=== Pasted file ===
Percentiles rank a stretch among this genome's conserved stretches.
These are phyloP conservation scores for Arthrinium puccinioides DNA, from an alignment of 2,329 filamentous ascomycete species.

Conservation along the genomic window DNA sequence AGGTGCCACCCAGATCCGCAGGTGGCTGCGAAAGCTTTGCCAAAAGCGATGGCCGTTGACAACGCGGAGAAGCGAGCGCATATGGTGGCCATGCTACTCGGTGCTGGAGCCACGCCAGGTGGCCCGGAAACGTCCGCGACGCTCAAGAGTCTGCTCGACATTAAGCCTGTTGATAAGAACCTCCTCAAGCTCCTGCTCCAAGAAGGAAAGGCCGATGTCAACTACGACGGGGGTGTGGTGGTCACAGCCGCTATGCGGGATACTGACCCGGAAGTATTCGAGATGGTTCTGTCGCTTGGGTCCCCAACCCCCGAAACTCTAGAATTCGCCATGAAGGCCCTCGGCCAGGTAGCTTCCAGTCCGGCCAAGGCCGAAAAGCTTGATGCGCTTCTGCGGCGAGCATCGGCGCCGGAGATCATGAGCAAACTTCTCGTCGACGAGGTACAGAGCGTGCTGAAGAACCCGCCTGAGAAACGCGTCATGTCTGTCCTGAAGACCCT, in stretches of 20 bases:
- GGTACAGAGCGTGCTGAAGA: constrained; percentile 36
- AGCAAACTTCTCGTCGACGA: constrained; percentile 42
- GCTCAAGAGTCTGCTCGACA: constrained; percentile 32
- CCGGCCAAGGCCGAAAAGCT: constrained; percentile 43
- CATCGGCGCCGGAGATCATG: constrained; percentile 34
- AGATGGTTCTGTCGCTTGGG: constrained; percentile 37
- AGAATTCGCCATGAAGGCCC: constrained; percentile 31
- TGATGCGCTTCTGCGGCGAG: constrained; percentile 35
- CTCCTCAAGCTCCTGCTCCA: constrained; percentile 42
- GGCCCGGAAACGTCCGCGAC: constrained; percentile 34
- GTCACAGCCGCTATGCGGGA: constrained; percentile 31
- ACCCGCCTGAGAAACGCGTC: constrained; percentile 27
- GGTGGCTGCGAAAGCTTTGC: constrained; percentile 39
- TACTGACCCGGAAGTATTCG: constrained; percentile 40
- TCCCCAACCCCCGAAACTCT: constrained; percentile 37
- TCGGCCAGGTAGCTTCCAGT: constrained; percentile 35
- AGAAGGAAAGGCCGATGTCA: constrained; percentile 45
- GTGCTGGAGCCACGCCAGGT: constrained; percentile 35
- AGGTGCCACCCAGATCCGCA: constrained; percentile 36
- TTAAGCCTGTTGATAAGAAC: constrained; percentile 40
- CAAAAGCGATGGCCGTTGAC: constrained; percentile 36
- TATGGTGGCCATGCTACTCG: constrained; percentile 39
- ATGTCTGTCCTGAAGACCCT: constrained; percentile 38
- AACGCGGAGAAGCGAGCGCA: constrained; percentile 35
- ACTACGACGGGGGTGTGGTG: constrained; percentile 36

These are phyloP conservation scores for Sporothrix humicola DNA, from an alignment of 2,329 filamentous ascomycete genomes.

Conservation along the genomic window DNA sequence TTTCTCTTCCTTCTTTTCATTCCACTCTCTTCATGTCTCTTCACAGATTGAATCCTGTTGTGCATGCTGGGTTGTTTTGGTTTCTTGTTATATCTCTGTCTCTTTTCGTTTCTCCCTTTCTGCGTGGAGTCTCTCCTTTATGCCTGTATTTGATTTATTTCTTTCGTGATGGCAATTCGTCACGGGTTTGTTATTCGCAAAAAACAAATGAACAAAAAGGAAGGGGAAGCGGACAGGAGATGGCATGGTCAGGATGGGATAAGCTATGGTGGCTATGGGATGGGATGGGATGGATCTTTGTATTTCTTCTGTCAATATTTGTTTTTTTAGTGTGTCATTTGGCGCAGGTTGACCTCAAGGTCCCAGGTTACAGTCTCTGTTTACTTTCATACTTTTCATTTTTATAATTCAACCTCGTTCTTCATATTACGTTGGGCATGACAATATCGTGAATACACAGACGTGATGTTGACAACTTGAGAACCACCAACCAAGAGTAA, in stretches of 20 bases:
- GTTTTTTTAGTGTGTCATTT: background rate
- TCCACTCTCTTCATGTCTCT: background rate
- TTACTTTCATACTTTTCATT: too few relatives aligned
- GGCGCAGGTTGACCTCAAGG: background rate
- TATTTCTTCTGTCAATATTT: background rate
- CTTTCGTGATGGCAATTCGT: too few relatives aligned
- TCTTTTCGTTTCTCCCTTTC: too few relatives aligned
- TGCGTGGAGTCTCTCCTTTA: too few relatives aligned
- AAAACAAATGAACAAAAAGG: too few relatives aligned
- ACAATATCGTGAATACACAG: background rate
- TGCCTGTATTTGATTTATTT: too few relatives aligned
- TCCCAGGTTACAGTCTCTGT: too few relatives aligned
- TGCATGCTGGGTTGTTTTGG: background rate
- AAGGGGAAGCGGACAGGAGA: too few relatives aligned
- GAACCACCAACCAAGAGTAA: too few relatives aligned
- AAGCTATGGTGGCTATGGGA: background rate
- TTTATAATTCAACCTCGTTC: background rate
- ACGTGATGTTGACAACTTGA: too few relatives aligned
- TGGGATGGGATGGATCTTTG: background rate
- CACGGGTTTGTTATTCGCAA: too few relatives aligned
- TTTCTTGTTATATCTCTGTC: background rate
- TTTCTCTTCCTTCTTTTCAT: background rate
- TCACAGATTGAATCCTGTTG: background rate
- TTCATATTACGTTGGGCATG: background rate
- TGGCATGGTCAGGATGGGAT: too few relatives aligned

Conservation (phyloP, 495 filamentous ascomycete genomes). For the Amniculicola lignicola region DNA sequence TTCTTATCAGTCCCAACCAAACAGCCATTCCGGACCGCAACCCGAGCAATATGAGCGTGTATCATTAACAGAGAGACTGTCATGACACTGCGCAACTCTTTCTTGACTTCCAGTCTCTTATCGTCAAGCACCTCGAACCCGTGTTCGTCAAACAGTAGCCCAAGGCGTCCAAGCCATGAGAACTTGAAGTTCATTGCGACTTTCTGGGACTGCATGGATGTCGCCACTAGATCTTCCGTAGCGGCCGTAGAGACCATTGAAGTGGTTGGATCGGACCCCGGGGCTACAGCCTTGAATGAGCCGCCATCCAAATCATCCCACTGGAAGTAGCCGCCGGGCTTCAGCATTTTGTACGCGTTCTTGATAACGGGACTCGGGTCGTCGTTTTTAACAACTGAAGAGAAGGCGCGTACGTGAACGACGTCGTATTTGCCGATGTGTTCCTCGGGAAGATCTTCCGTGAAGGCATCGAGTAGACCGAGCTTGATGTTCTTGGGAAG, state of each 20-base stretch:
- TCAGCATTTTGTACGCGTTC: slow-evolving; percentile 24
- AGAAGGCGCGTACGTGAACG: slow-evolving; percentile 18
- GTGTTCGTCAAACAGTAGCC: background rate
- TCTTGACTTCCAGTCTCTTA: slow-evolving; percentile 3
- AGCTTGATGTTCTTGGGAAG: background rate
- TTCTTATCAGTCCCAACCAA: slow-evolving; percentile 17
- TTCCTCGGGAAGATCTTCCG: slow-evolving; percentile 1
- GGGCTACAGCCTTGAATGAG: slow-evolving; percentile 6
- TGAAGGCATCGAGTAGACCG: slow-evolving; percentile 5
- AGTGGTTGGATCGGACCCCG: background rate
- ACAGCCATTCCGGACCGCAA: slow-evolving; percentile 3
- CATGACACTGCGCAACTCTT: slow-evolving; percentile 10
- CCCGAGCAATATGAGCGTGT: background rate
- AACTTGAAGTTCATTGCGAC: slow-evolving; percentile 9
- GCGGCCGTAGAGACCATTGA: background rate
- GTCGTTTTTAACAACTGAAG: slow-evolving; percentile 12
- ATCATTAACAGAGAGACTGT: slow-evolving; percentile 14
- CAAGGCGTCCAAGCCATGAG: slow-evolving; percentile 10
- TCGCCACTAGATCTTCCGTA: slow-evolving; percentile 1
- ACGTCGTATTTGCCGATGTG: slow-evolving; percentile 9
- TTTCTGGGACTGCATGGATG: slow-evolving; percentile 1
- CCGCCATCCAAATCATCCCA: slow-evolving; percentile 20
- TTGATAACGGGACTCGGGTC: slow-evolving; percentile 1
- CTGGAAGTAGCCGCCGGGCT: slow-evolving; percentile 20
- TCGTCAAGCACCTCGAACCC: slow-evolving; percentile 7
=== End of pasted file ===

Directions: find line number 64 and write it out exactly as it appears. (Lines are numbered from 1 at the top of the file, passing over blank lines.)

- GGGCTACAGCCTTGAATGAG: slow-evolving; percentile 6